Last week, in Tempe, AZ, one of Uber’s self-driving cars, which you’ve no doubt seen some version of being tested on San Francisco’s busy streets, crashed into a 49-year-old woman named Elaine Herzberg, and killed her. Which has me wondering, among other things, who do we hold responsible when an autonomous robot kills someone? Well, more on that in a bit.
My little dog companion Jackson and I love to go for walks around our beautiful city of San Francisco. Our long journeys on foot and paw take us to far-flung destinations, including Fort Mason Center, Pacific Heights, North Beach, Embarcadero, South of Market, Hayes Valley, The Castro, and the Mission District. Whether I’m having my new shoes stretched or scrounging for locally-sourced ingredients, I’m usually on foot. By now, I’m an expert at seeing danger ahead: the overlong intersection, the automobile speedways, the blind corners, the potholes just big enough for Jackson to get stuck.
When I lived in the Castro during the early 80’s this guy I was dating gave me one of his bikes, which I rode every now and then. I was never really confident about riding in the city and seldom wore a helmet. Riding down Beaver Street headed down Market Street, I reached the intersection of Church and 14th, my front tire got stuck in one of the muni tracks and I got tossed off my bike like a salad. Not cute.
For Christmas one year, I got a Huffy metallic-orange banana seat bike. I loved that thing and rode it around my neighborhood with great pride. I once out-biked an off-leash Doberman Pinscher, who chased me for at least five blocks like I was fresh meat. He locked his teeth into my left ankle, and I peddled until he let go.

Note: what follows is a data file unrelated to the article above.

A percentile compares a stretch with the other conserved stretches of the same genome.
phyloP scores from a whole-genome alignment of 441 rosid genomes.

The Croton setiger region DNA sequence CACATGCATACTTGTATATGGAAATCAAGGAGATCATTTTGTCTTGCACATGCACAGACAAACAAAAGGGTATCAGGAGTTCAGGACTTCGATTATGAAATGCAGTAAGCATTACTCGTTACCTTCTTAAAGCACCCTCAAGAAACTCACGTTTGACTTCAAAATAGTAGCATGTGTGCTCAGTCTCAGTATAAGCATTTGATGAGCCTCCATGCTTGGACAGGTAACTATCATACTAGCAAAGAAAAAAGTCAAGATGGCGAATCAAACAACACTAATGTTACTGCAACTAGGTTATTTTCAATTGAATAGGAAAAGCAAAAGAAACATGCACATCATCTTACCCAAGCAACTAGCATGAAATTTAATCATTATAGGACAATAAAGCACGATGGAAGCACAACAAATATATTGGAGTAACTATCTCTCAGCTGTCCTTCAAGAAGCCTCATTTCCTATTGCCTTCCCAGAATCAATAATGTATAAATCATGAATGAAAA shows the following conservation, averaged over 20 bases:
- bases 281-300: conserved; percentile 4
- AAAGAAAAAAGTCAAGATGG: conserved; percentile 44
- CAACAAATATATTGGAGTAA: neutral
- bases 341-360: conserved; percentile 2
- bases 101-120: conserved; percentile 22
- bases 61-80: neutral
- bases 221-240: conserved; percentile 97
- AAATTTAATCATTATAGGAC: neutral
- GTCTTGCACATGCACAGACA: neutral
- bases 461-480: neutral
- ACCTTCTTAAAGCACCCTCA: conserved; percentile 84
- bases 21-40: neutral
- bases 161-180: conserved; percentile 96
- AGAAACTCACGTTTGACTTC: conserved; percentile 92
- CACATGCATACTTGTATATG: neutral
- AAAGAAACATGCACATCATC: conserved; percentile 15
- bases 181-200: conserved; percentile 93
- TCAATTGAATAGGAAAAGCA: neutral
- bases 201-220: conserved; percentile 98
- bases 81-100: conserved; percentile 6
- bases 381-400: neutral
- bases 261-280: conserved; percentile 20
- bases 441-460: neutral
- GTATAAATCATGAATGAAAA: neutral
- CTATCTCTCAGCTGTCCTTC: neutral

Ok, maybe I’m getting off track. What I’m trying to say is, I don’t know if I can get back on a bike again on these dangerous streets, and videos of self-driving cars killing poor women while they cross the street aren’t helping…
Back in 2012, Lynnee Breedlove created the non-commercial 24/7, queer cab service called Homobiles. A godsend to the LGBTIQQ community and its allies. I remember many late nights when Lynnee would sit parked outside some speakeasy in their chariot as though a queen was waiting to emerge.
And emerge I did, in the wee hours of the morning with my wig sideways, missing a fingernail and some dude acting like he was holding me up. Lynnee and Homobiles always got me home safely. Every single time. They are now a 501c3 nonprofit and are still one of the most reliable ways to get around town safely. Hot on the take of an emerging industry, the demand to ride was big when they first started. Somewhere around this time, the demand for me was also getting big, and I needed more than one or two car services some nights. So, like most urban denizens with a smartphone, I added Uber to my list.
Well, Uber had just started and its model looked like a rip-off of Homobiles. I learned rather quickly that they weren’t. There were three specific occasions when Uber drivers declined to take me as their passenger based on my appearance. I wasn’t happy when it happened the first time, the second time made me mad, and the third time sent me into action.